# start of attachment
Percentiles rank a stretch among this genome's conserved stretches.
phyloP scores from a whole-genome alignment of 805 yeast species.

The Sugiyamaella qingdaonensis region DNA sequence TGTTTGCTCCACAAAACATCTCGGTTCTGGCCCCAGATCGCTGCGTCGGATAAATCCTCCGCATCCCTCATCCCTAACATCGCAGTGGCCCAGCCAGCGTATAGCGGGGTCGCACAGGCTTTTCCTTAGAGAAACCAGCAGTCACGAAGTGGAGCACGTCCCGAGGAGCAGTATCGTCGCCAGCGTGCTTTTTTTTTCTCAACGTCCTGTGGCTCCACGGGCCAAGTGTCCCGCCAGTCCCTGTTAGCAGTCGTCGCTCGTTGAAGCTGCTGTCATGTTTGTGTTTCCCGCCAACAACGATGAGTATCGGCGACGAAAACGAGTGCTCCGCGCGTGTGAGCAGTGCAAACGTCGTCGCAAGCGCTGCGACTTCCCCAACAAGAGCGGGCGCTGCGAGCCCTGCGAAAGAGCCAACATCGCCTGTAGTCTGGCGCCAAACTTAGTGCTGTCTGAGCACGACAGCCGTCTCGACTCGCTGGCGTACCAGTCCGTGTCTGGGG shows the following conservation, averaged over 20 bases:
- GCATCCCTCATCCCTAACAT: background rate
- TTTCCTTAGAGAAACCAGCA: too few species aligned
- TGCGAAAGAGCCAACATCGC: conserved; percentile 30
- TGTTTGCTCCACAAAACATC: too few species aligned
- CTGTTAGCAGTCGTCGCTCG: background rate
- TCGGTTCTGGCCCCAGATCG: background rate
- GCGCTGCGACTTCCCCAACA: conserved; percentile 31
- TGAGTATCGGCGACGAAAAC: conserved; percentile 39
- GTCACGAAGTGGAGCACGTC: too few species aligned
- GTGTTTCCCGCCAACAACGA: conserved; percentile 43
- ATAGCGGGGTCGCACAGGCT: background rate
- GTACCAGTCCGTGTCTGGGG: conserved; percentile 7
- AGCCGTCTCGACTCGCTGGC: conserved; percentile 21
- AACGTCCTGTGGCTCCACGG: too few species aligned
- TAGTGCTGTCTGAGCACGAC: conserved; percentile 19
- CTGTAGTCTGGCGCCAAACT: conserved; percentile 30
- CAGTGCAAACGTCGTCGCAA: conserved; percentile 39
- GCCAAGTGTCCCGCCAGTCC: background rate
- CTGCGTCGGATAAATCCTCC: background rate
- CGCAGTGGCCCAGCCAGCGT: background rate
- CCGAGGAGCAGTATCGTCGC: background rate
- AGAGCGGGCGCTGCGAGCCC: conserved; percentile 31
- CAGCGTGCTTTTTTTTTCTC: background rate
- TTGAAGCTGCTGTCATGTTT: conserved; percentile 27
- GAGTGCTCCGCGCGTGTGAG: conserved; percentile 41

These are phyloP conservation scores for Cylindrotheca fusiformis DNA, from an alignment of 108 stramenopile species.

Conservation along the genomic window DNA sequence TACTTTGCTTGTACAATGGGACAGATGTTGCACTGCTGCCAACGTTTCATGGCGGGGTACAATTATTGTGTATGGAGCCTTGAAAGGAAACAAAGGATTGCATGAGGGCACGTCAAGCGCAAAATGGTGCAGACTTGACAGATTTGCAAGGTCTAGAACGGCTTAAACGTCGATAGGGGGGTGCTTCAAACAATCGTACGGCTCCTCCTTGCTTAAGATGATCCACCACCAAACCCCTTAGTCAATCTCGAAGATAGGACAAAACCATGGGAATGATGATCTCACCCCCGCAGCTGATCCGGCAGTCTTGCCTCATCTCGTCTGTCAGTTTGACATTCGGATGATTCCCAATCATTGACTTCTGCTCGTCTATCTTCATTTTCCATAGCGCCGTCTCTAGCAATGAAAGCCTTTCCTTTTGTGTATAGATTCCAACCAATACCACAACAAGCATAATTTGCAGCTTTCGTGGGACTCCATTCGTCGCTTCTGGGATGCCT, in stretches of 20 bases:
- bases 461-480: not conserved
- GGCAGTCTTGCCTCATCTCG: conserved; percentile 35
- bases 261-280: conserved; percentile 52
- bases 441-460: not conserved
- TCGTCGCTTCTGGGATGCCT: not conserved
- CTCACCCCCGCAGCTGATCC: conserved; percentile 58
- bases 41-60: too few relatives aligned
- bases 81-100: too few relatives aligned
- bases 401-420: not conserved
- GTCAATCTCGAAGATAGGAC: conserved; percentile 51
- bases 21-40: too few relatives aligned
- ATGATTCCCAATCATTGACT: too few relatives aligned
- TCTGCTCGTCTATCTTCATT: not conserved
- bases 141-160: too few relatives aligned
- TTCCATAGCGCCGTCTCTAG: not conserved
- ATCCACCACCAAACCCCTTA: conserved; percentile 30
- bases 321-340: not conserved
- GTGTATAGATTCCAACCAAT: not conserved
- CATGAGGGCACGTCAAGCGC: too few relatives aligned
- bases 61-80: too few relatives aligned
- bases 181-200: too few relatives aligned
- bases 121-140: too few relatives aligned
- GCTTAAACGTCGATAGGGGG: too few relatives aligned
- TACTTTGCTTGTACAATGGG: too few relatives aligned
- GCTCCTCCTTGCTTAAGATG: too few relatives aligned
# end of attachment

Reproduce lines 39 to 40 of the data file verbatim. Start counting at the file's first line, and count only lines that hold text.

- bases 401-420: not conserved
- GTCAATCTCGAAGATAGGAC: conserved; percentile 51